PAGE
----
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broadband antennas

 
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fisico32
Antenna-Theory.com Newbie


Joined: 26 Oct 2010
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PostPosted: Tue Oct 26, 2010 8:08 pm    Post subject: broadband antennas Reply with quote

Hello Forum,

what is the conceptual explanation of why a spiral antenna is a broadband antenna?

A spiral antenna is self-similar: an enlarged version of the antenna is the antenna itself but simply rotated...

Does that mean that an incident field of a certain fixed frequency will "see" the structure as resonant? A high frequency will use the central area of the antenna. A lower frequency will use a larger portion of the antenna.....

But if that is so, even a straight wire antenna should be broadband: a high frequency would use just a segment of the antenna while a low freq a larger section of the same antenna....

thanks
fisico32
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Schubert
Antenna Wizard


Joined: 08 Apr 2009
Posts: 161

PostPosted: Thu Oct 28, 2010 3:24 am    Post subject: Reply with quote

For a wire antenna (dipole), they are not broadband because the impedance changes very rapidly. As a result, the power is reflected from the antenna and cannot be converted into radiation.

Spiral antennas have great impedance versus frequency characteristics, which makes them broadband. The current flows on t he whole length of the wire. For the higher frequencies, the inner core cancels out and the edges are responsible for the radiation.
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fisico32
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Joined: 26 Oct 2010
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PostPosted: Thu Oct 28, 2010 3:35 pm    Post subject: Reply with quote

Thanks for the reply!

antenna impedance, for what I know, is the ratio of the voltage to current at a specific point in the antenna.....So the impedance can vary along the antenna structure....

I read that for a half-wave dipole antenna the impedance is nominally 75 ohms....Does that means that the voltage/current is the same everywhere on the antenna?

Beside the antenna impedance there is also field impedance: E/H.
How does this relate to the antenna impedance?


Back to the spiral antenna: so you say that for high frequencies the inner part of the antenna has significant current while for low frequencies the outer part of the antenna has significant currents...Is that correct?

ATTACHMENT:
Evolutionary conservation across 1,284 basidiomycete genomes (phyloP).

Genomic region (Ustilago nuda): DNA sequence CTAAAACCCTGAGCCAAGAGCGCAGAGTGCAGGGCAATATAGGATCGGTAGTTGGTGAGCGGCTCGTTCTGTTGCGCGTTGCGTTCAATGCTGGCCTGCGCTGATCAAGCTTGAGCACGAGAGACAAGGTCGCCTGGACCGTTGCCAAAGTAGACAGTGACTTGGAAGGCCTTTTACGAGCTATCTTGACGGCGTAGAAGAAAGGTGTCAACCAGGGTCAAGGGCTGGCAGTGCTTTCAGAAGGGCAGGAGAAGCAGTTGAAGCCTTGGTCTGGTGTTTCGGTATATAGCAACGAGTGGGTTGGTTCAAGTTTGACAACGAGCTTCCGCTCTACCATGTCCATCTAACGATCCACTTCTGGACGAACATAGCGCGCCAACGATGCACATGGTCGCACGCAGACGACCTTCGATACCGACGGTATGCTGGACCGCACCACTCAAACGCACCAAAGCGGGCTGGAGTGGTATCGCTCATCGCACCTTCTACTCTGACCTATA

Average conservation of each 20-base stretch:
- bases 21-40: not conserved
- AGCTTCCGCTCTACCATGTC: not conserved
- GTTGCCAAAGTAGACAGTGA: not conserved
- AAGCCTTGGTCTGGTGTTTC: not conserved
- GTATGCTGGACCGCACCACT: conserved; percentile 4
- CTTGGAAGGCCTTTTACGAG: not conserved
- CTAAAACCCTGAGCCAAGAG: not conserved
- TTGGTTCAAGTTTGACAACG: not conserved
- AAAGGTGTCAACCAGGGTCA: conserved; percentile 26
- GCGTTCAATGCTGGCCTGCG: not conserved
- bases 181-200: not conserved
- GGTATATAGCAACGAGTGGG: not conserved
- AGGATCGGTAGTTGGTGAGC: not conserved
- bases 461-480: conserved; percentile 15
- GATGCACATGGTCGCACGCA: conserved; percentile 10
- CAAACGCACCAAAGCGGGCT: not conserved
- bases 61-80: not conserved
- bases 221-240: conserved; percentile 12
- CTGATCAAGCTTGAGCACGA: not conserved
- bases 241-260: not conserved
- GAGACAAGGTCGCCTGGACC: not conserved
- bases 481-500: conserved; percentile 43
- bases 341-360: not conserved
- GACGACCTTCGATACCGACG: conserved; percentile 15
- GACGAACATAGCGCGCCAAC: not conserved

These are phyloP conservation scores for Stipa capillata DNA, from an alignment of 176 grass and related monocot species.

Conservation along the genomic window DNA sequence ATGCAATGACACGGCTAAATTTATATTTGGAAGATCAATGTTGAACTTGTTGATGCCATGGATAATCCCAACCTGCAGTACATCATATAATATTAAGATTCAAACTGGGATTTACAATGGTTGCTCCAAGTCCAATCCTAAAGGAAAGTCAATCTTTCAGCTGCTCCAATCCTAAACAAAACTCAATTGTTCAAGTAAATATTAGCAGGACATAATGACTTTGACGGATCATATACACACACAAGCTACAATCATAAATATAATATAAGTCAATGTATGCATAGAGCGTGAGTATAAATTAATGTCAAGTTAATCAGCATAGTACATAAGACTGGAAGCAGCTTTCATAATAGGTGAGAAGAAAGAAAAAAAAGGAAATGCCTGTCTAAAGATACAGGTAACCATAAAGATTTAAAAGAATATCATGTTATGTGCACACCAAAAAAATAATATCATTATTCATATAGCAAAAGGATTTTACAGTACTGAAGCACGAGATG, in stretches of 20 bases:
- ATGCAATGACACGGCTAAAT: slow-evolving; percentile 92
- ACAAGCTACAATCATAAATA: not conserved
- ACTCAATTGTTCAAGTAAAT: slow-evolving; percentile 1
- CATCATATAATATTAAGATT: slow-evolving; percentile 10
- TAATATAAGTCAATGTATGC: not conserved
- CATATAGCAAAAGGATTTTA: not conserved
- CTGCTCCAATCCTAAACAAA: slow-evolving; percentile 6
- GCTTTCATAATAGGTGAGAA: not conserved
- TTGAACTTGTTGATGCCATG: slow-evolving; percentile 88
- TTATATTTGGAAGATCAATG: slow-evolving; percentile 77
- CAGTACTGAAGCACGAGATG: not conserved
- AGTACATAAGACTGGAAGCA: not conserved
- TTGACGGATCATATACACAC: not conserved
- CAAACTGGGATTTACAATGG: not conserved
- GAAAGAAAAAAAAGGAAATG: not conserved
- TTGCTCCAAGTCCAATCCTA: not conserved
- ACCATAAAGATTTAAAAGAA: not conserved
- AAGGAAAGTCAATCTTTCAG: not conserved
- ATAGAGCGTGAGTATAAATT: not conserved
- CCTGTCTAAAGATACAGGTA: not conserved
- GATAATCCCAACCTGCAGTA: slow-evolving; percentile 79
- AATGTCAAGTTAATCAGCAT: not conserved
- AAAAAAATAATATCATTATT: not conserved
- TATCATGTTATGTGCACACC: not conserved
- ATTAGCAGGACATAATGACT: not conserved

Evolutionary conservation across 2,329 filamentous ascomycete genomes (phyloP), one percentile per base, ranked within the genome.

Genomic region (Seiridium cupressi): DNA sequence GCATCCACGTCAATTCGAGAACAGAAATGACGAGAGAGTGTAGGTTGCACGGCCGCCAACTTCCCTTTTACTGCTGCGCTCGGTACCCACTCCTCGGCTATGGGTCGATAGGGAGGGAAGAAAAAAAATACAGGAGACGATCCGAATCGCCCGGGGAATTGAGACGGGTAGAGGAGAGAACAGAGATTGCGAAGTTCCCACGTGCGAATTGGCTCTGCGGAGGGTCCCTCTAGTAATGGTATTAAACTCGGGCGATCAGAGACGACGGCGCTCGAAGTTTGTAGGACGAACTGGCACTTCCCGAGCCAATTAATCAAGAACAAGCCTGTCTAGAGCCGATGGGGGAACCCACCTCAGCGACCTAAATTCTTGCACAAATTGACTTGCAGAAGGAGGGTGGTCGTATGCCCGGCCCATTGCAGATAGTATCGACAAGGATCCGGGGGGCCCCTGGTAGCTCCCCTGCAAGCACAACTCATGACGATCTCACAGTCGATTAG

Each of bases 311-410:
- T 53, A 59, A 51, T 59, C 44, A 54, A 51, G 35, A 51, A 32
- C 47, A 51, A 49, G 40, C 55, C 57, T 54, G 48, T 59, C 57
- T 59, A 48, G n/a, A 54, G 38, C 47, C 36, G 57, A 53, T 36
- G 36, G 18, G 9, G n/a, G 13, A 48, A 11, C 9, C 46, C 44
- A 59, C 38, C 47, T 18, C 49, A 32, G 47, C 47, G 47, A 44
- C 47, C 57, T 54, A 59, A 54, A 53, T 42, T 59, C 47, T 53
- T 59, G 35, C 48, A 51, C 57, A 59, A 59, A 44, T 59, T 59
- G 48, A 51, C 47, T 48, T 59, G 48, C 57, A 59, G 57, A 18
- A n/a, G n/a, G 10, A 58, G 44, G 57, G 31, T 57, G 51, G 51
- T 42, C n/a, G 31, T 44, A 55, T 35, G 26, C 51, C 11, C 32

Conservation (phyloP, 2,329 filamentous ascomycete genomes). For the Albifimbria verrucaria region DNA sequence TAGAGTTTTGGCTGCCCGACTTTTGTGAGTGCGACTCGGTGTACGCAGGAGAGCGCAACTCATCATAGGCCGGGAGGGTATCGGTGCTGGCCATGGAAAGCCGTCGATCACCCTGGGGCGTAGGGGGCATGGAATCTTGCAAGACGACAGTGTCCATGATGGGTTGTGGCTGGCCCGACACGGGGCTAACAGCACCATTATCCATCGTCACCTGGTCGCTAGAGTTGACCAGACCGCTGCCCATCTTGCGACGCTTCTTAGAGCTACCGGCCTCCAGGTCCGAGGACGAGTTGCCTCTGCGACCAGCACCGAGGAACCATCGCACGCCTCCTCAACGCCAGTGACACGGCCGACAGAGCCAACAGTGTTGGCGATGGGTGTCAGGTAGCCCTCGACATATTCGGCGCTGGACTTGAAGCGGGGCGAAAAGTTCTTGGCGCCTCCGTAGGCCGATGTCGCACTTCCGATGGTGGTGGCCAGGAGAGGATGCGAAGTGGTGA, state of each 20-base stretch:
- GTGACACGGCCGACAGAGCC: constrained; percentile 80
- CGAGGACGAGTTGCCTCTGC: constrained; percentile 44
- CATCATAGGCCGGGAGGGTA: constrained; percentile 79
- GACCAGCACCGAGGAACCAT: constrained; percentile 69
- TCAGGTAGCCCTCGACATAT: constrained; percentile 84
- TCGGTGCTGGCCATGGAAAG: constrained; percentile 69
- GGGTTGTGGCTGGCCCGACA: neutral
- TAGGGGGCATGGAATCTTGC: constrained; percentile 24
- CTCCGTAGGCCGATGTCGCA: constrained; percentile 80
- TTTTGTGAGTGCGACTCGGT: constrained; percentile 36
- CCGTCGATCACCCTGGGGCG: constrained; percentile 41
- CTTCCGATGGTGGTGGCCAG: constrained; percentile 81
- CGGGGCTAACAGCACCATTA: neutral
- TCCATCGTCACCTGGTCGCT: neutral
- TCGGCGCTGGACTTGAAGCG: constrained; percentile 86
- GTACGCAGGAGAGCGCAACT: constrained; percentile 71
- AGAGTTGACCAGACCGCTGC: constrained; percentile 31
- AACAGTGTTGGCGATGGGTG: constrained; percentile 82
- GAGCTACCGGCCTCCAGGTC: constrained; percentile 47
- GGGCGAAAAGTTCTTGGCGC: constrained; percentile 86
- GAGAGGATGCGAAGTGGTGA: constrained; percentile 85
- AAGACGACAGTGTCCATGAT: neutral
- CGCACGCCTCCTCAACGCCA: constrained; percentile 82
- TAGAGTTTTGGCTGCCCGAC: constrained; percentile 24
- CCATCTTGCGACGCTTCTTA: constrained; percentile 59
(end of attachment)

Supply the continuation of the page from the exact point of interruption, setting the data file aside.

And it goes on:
"....The current flows on t he whole length of the wire..." isn't that true for any antenna?
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Schubert
Antenna Wizard


Joined: 08 Apr 2009
Posts: 161

PostPosted: Fri Oct 29, 2010 3:39 am    Post subject: Reply with quote

Antenna impedance is the impedance at the feed of the antenna, i.e. wherever the coaxial cable or transmission line connects to the antenna itself. It is the ratio of the voltage to the current at the feed point, and is a complex number. The impedance varies along the antenna structure; moving the feed will change the antenna's impedance.

For an infinitely thin half-wave dipole, the impedance is 73 + i*42 ohms. If the dipole is trimmed slightly, to about 0.485 lambda, the impedance will be entirely real and about 70 ohms.

For plane waves (or the radiated fields in the far field of an antenna), the ratio E/H is the characteristic impedance of the medium. For instance, in air, E/H = 377 Ohms. in general, this characteristic impedance is a function of the permittivity and permeability (material properties of the medium).

A lot of people ask, why isn't the antenna impedance matched to the characteristic impedance? I.e. is an antenna better in air if the impedance is 377 Ohms? Basically, no. The antenna impedance doesn't care about the characteristic impedance of the medium.

Back to the spiral antenna: The magnitude of the current is relatively constant along the spiral. The phase varies with distance, as the spiral will typically be at least a wavelength long. The current flowing on the inner part of the spiral will tend to cancel at higher frequencies (due to the current flowing hte opposite way on the other arm).
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